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The Smallest Raspberry Pi Compute Module 4 Carrier Board, Ever

MiniCab for Raspberry Pi Compute Module 4
(Image credit: Ivan Kuleshov)

The Raspberry Pi Compute Module 4 (CM4) is often used in deeply embedded applications which require custom carrier boards. Powered by a quad-core ARM Cortex-A72 processor, the Compute Module 4 distils the power of the Raspberry Pi 4 into a much smaller package. The smallest Minimal Carrier Board for Raspberry Pi CM4 board,  MinCab, has just been announced and it comes from Ivan Kuleshow at Uptime Labs, also responsible for the Compute Blade server.

The MinCab hardware is exactly that - a mini carrier board. It provides a minimal interface with the outer world, allowing you to make simple connections to your CM4 board. The board is using a USB-C connector to power the CM4 and it breaks out some of the GPIO connections. Specifically we have 5V, 3.3V, and GND signals available on the MinCab board pads. More specifically, the GPIO pins that are available are IO2, IO3, IO4, IO12, IO13, IO14, IO15, and IO18. These pins work at standard 3.3V logic, but can also be used for I2C, Serial (Tx / Rx) and Pulse Width Modulation (PWM).

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MiniCab for Raspberry Pi Compute Module 4

(Image credit: Ivan Kuleshov)
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MiniCab for Raspberry Pi Compute Module 4

(Image credit: Ivan Kuleshov)
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MinCab from Ivan Kuleshow

(Image credit: Ivan Kuleshov)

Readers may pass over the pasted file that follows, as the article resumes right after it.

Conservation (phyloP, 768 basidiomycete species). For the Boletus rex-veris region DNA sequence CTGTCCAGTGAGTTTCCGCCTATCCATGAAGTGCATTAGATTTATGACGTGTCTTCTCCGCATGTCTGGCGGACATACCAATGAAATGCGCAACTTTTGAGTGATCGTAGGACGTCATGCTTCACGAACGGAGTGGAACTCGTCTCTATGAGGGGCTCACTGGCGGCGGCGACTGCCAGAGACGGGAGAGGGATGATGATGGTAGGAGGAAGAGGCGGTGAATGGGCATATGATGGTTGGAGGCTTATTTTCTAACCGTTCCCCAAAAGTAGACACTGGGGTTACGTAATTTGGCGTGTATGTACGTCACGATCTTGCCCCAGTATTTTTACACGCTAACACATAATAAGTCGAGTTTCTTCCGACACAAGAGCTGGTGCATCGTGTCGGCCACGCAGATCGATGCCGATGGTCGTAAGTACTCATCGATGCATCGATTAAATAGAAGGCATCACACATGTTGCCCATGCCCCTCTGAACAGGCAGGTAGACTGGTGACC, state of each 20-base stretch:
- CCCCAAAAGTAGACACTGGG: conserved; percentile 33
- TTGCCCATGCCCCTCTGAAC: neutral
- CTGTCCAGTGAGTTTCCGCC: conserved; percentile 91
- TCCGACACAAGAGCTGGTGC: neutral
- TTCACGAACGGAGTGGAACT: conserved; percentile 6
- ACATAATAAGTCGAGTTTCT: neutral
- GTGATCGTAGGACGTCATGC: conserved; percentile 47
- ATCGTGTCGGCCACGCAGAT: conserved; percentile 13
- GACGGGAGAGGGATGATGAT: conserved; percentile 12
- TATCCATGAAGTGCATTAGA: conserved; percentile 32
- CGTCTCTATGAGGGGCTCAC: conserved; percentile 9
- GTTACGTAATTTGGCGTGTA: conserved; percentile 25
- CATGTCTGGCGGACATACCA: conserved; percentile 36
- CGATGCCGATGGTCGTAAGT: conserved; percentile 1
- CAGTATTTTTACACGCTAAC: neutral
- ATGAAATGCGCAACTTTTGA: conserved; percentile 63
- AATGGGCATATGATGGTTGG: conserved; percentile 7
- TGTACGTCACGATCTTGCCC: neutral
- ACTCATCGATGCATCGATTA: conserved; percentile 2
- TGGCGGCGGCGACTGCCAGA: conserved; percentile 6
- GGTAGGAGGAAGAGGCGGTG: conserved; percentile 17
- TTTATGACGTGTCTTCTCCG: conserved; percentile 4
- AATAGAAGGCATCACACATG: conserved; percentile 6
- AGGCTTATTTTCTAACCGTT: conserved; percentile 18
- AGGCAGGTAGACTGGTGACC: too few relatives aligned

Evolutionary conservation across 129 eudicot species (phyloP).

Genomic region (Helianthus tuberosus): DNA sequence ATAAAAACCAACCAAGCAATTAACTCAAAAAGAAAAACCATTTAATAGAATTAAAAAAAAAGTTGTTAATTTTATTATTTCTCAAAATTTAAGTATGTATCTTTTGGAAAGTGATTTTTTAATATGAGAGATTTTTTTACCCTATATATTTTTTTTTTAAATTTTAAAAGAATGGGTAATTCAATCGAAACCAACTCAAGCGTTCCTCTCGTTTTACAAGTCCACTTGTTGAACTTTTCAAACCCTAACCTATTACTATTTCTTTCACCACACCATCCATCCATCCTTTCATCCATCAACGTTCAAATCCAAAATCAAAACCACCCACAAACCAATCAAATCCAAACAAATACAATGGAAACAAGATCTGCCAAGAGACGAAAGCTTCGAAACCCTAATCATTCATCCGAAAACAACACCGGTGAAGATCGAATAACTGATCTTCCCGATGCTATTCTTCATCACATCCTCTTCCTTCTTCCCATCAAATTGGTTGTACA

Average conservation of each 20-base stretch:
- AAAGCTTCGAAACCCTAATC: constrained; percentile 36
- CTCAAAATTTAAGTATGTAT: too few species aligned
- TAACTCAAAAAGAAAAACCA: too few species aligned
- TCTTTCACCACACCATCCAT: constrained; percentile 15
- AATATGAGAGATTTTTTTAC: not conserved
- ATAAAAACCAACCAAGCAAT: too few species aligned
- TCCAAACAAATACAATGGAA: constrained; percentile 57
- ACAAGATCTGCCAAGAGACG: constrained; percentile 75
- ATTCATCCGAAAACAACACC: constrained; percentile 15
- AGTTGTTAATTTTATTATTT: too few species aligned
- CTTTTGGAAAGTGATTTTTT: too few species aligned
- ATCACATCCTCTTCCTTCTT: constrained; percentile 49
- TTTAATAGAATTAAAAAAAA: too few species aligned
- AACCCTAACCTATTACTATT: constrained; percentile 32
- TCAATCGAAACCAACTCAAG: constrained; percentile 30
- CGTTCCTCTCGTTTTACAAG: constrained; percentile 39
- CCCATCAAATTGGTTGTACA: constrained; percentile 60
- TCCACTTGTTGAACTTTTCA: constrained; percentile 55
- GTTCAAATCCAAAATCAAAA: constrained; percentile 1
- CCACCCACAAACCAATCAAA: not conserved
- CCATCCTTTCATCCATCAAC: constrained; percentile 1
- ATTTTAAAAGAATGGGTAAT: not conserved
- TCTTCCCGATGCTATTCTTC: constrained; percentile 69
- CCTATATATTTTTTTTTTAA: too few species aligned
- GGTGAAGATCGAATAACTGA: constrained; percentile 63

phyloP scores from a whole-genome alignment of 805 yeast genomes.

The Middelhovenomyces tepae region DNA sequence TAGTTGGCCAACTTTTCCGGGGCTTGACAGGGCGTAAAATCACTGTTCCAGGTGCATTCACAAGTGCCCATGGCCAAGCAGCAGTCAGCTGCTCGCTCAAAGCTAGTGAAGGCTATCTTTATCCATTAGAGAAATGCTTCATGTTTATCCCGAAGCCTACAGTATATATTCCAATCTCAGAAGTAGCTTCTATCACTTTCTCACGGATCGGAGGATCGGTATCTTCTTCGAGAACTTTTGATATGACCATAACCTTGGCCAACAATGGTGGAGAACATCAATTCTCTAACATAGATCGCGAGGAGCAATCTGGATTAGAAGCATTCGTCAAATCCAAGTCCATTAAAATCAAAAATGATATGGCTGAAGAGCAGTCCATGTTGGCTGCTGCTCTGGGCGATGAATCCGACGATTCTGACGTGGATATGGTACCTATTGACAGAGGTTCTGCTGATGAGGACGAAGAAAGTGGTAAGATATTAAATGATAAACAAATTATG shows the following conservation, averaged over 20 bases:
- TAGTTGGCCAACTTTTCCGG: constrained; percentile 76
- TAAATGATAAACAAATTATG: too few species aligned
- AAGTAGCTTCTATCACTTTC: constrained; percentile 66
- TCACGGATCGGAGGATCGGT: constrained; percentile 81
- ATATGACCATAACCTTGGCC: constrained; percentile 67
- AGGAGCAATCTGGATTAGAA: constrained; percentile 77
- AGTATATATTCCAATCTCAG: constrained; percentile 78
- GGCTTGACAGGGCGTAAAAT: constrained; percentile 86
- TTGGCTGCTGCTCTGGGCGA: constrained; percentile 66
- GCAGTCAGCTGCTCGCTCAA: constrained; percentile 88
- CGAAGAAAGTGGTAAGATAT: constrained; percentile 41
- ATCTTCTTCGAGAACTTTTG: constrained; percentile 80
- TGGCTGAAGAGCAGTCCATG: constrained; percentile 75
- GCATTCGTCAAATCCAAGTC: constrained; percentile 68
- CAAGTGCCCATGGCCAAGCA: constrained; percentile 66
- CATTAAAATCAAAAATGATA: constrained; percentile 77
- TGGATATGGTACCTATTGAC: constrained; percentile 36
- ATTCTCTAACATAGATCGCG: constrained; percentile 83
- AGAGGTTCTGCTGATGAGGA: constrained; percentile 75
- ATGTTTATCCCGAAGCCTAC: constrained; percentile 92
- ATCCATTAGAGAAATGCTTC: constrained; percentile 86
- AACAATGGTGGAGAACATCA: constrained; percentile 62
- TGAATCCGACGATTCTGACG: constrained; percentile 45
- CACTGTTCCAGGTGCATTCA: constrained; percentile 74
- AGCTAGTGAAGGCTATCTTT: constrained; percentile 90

The MinCab PCB achieves all of that while using only one breakout, out of two available. The other breakout is available for use, but as Kuleshov mentions via a Twitter conversation, an additional board using the spare connector will need a "bridge" between the two connectors. The board has two M3 screw points that can be used to mechanically connect the board to the CM4. Right now the MinCab represents a unique way to use the connection in an efficient manner that is packed in a tiny form factor.

Ideally, the MinCab board is going to be used in applications like smart home systems, where a Bluetooth and a Wi-Fi connections are mandatory. If our CM4 powered project  needs a little processing power, the Broadcom BCM2711 processor is there to run any Linux application.

If you are wondering about the availability of the MinCab board, its maker, Uptime Lab, has not launched it yet on the website officially. For now, it seems like the project is only going to remain a prototype, at least until the Uptime Lab owners decide to do a mass production set for the wider audience.